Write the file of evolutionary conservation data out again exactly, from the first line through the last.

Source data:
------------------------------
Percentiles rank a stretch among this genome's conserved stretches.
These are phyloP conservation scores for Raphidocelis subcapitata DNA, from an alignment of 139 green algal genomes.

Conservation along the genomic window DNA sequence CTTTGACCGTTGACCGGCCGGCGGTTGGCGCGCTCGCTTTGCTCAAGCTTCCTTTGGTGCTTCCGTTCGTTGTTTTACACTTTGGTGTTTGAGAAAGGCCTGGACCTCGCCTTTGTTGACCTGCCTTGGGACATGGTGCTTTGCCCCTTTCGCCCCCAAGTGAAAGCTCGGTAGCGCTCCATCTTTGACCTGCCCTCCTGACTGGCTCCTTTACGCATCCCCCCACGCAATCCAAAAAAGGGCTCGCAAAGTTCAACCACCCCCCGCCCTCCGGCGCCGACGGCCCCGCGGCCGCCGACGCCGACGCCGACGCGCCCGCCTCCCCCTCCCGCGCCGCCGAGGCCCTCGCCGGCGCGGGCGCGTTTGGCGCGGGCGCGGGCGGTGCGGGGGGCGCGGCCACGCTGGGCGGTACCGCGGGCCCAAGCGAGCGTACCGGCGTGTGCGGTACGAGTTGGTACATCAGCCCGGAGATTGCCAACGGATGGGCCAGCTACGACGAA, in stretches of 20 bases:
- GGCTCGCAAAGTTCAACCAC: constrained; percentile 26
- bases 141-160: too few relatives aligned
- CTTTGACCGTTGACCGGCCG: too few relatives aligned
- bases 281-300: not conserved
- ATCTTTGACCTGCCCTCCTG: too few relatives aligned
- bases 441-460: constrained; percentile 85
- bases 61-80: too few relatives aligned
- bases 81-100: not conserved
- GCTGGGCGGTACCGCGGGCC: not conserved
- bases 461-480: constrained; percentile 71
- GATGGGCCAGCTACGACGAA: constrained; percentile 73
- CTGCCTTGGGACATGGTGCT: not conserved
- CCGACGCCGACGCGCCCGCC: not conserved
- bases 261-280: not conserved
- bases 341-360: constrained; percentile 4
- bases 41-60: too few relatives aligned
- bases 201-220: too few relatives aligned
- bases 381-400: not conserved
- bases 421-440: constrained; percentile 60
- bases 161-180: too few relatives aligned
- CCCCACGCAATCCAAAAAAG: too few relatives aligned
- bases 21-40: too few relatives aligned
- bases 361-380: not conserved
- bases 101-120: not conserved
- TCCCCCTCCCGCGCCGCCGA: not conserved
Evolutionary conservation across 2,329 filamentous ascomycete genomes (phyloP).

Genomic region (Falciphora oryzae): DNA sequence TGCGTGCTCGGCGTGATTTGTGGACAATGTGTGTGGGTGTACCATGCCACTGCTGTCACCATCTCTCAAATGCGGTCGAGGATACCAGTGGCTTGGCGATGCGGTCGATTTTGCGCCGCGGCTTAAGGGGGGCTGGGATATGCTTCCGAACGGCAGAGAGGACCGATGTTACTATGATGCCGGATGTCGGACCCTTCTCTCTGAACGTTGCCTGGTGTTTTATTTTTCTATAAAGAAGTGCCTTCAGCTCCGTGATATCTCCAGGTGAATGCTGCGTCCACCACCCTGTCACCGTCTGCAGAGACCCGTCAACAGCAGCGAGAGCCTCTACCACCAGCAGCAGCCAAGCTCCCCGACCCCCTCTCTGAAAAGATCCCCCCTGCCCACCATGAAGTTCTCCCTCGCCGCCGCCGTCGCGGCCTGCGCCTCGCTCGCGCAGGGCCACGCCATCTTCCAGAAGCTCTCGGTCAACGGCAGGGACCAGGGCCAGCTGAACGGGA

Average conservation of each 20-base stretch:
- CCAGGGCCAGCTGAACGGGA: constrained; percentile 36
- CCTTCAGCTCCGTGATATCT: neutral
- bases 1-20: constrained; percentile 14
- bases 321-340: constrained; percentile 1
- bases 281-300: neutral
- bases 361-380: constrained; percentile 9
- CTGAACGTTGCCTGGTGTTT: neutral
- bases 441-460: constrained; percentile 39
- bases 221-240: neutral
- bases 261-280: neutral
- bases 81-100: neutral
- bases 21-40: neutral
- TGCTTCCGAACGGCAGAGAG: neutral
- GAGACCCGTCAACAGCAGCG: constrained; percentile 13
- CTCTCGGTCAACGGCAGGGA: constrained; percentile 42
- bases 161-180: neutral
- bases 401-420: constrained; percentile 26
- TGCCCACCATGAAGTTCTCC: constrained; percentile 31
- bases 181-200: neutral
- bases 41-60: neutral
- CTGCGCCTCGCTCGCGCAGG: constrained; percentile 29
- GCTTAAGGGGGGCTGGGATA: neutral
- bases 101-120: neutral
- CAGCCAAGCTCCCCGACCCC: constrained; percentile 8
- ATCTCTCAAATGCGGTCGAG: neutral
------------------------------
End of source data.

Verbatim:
Percentiles rank a stretch among this genome's conserved stretches.
These are phyloP conservation scores for Raphidocelis subcapitata DNA, from an alignment of 139 green algal genomes.

Conservation along the genomic window DNA sequence CTTTGACCGTTGACCGGCCGGCGGTTGGCGCGCTCGCTTTGCTCAAGCTTCCTTTGGTGCTTCCGTTCGTTGTTTTACACTTTGGTGTTTGAGAAAGGCCTGGACCTCGCCTTTGTTGACCTGCCTTGGGACATGGTGCTTTGCCCCTTTCGCCCCCAAGTGAAAGCTCGGTAGCGCTCCATCTTTGACCTGCCCTCCTGACTGGCTCCTTTACGCATCCCCCCACGCAATCCAAAAAAGGGCTCGCAAAGTTCAACCACCCCCCGCCCTCCGGCGCCGACGGCCCCGCGGCCGCCGACGCCGACGCCGACGCGCCCGCCTCCCCCTCCCGCGCCGCCGAGGCCCTCGCCGGCGCGGGCGCGTTTGGCGCGGGCGCGGGCGGTGCGGGGGGCGCGGCCACGCTGGGCGGTACCGCGGGCCCAAGCGAGCGTACCGGCGTGTGCGGTACGAGTTGGTACATCAGCCCGGAGATTGCCAACGGATGGGCCAGCTACGACGAA, in stretches of 20 bases:
- GGCTCGCAAAGTTCAACCAC: constrained; percentile 26
- bases 141-160: too few relatives aligned
- CTTTGACCGTTGACCGGCCG: too few relatives aligned
- bases 281-300: not conserved
- ATCTTTGACCTGCCCTCCTG: too few relatives aligned
- bases 441-460: constrained; percentile 85
- bases 61-80: too few relatives aligned
- bases 81-100: not conserved
- GCTGGGCGGTACCGCGGGCC: not conserved
- bases 461-480: constrained; percentile 71
- GATGGGCCAGCTACGACGAA: constrained; percentile 73
- CTGCCTTGGGACATGGTGCT: not conserved
- CCGACGCCGACGCGCCCGCC: not conserved
- bases 261-280: not conserved
- bases 341-360: constrained; percentile 4
- bases 41-60: too few relatives aligned
- bases 201-220: too few relatives aligned
- bases 381-400: not conserved
- bases 421-440: constrained; percentile 60
- bases 161-180: too few relatives aligned
- CCCCACGCAATCCAAAAAAG: too few relatives aligned
- bases 21-40: too few relatives aligned
- bases 361-380: not conserved
- bases 101-120: not conserved
- TCCCCCTCCCGCGCCGCCGA: not conserved
Evolutionary conservation across 2,329 filamentous ascomycete genomes (phyloP).

Genomic region (Falciphora oryzae): DNA sequence TGCGTGCTCGGCGTGATTTGTGGACAATGTGTGTGGGTGTACCATGCCACTGCTGTCACCATCTCTCAAATGCGGTCGAGGATACCAGTGGCTTGGCGATGCGGTCGATTTTGCGCCGCGGCTTAAGGGGGGCTGGGATATGCTTCCGAACGGCAGAGAGGACCGATGTTACTATGATGCCGGATGTCGGACCCTTCTCTCTGAACGTTGCCTGGTGTTTTATTTTTCTATAAAGAAGTGCCTTCAGCTCCGTGATATCTCCAGGTGAATGCTGCGTCCACCACCCTGTCACCGTCTGCAGAGACCCGTCAACAGCAGCGAGAGCCTCTACCACCAGCAGCAGCCAAGCTCCCCGACCCCCTCTCTGAAAAGATCCCCCCTGCCCACCATGAAGTTCTCCCTCGCCGCCGCCGTCGCGGCCTGCGCCTCGCTCGCGCAGGGCCACGCCATCTTCCAGAAGCTCTCGGTCAACGGCAGGGACCAGGGCCAGCTGAACGGGA

Average conservation of each 20-base stretch:
- CCAGGGCCAGCTGAACGGGA: constrained; percentile 36
- CCTTCAGCTCCGTGATATCT: neutral
- bases 1-20: constrained; percentile 14
- bases 321-340: constrained; percentile 1
- bases 281-300: neutral
- bases 361-380: constrained; percentile 9
- CTGAACGTTGCCTGGTGTTT: neutral
- bases 441-460: constrained; percentile 39
- bases 221-240: neutral
- bases 261-280: neutral
- bases 81-100: neutral
- bases 21-40: neutral
- TGCTTCCGAACGGCAGAGAG: neutral
- GAGACCCGTCAACAGCAGCG: constrained; percentile 13
- CTCTCGGTCAACGGCAGGGA: constrained; percentile 42
- bases 161-180: neutral
- bases 401-420: constrained; percentile 26
- TGCCCACCATGAAGTTCTCC: constrained; percentile 31
- bases 181-200: neutral
- bases 41-60: neutral
- CTGCGCCTCGCTCGCGCAGG: constrained; percentile 29
- GCTTAAGGGGGGCTGGGATA: neutral
- bases 101-120: neutral
- CAGCCAAGCTCCCCGACCCC: constrained; percentile 8
- ATCTCTCAAATGCGGTCGAG: neutral